III. Navigate with the File Structure (⌘F12)

Then Navigate with the File Structure which I have assigned to ⌘ + ⇧ + T. If I’ve used Search Everywhere to get into a file, I can then use File Structure to dig around inside and see what’s hiding in the file. It pops up a menu that you can then type to filter through until you tap enter to jump to that symbol in code. The mapping for this command is a TextMate-ism.

IV. Find Usages (⌥F7)

Then Find Usages, which I have assigned to ⌘ + ^ + F. I use this as an improved Find All and so it has a similar mapping. It makes it easy to see the communication patterns of code upon request.

V. Rename (⇧F6)

Finally, Rename in my build is ⌘ + ^ + E. This is a shortcut to Refactor This + ⏎. It matches Xcode’s Edit All In Scope, but provides a deeper refactoring as it can go outside of the current scope and make changes to anything that can be named, not just inline variables.

That’s it! Thank you Orta for sharing this with all of us.

Develop with pleasure,
The AppCode Team

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New AppCode 3.2 EAP build: Override/Implement for Swift and more

The new Early Access build for AppCode 3.2 Tascalate (141.1689) is now available for trying. You can download it from the confluence page, an update from the previous EAP build is available.

Override/Implement in Swift

You can override any method of a parent class or implement any protocols, using the code generation facilities with Ctrl+O/Ctrl+I or generate menu (Cmd+N). AppCode creates a stub with some default code (for example, call to a method of the superclass for override), leaving the developer with the task of providing some meaningful source code. This works for Swift now – try it right away!

Device detection problem after installing Xcode 7

As we all followed an exciting WWDC 2015 event in San Francisco last week and tried many new features and especially new Xcode 7 beta, some problems with AppCode appeared after that (even when you are back to Xcode 6.*). This build includes a fix for the device detection problem (OC-12036).

nullable/nonnull in Objective-C

Since this EAP build AppCode supports nonnull/nullable annotations from the latest version of Objective-C. That means these keywords are parsed and completed correctly now:

Custom JDK update

In the first 3.2 EAP we’ve introduced a custom build of JDK 1.8 with fixes from the JetBrains team. It was very warm welcomed, however had some critical performance problems. This build addresses these issues, as well as a problem with high CPU usage (OC-12011). New AppCode 3.2 EAP build including updated custom JDK is located on confluence page.

Full list of fixes and improvements can be found in our tracker. Give new build a try and share your feedback with us!

Develop with pleasure,
The AppCode Team

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AppCode 3.1.7 critical bug fix update


This week we all follow an exiting WWDC 2015 event in San Francisco. And you undoubtedly want to try all these new features and especially new Xcode 7 beta. Still when you are back to work in AppCode using stable Xcode 6.* release you could find out that device detection is not working after Xcode 7 beta was installed. This build fixes the problem, as well as unnecessary popup requesting to allow incoming network connections for ‘LLDBFrontend’.

AppCode 3.1.7 is now available for download. You’ll also get an automatic notification about this update in the IDE, or can do AppCode | Check for Updates manually.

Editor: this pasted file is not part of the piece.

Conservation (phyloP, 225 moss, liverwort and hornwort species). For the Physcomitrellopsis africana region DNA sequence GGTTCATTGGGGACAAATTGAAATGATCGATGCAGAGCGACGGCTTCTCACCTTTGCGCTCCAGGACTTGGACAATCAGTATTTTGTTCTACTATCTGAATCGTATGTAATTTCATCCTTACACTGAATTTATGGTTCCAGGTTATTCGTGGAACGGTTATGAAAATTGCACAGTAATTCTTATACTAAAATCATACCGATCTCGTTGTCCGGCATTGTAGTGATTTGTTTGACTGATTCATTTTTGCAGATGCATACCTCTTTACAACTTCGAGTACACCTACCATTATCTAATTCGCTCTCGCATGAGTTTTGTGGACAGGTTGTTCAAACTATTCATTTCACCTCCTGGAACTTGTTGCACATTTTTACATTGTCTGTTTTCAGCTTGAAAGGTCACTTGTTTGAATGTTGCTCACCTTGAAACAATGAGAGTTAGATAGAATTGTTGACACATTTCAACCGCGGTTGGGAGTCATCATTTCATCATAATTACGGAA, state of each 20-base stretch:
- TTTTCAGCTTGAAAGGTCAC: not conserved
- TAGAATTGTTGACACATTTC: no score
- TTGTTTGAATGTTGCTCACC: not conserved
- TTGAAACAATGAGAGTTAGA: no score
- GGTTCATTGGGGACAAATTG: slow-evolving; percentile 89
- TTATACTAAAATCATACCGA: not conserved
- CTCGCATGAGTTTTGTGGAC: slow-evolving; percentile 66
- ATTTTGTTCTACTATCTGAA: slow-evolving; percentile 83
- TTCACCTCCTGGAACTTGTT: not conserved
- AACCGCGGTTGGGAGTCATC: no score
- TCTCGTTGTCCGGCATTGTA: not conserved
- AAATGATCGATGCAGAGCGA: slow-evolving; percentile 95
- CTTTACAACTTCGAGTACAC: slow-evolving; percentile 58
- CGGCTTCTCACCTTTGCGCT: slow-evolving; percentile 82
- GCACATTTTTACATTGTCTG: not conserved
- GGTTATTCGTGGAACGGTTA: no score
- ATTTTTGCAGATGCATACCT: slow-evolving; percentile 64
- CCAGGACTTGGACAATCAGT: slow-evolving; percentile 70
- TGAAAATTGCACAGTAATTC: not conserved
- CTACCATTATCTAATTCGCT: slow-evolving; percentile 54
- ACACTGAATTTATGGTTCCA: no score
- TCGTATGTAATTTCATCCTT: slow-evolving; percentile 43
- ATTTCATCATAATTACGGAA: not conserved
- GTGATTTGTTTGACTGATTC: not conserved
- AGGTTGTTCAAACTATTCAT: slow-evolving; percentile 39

We also would like to remind that AppCode 3.2 Early Access Program is running. Check what is inside and download a build to give it a try. We’ll provide a new AppCode 3.2 EAP build with Xcode 7 beta related fix quite soon. Stay tuned!

Yours as always,
The AppCode Team

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AppCode starts 3.2 EAP with hot mix of Swift support improvements and new platform features

Hi everyone,

With summer right here, we couldn’t wait any longer. The Early Access Program for AppCode 3.2 has launched!

It’s been six months since we released AppCode 3.1, which was mostly dedicated to Swift. Our top priority hasn’t changed, but there are quite a few other things on the plate, too! Read on to learn what’s inside AppCode 3.2 EAP and download the first build from our confluence page.

Mixing languages

We delivered basic Swift support in June 2014, soon after WWDC 2014. We then took a big step forward in October 2014 with AppCode 3.1 EAP, offering deeper Swift support. Since v3.1, AppCode supports resolving Swift symbols in Objective-C code. We’ve grown up and can now resolve in the opposite direction, too: Objective-C symbols in Swift code.
Continue reading

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AppCode 3.1.6 bug fix update and UIKonf 2015

Hi everyone,

We are sorry for keeping silence for a long time. The reason for it is that we are working hard on the next AppCode EAP. However, some of you have faced a very unpleasant problem on OS X 10.10.4 beta – AppCode failed to start there correctly. That’s why we decided to publish one more update for the 3.1 version that brings a fix to you.

AppCode 3.1.6 is now available for download. You’ll also get an automatic notification about this update in the IDE, or can do AppCode | Check for Updates manually.


In case you are in Berlin next week don’t miss a chance to get an answer to your questions about AppCode right from a team member, face to face. You are very welcome to stop by our booth at UIKonf. We will be happy to chat and share ideas.

Yours as always,
The AppCode Team

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AppCode 3.1.5 bug fix update

Hi everyone,

After the release of Xcode 6.2 some of you have mentioned that AppCode misses iOS 7 and iOS 8.1 simulators in case of using this latest Xcode version. We are very sorry for the inconvenience, and this update brings a fix to you.

If you’re running AppCode 3.1.4 or 3.1.3 and haven’t received a notification about the update yet, check for it via AppCode | Check for Updates. Or simply download a build from our site.

Yours as always,
The AppCode Team

Posted in Announcement | Tagged | 18 Comments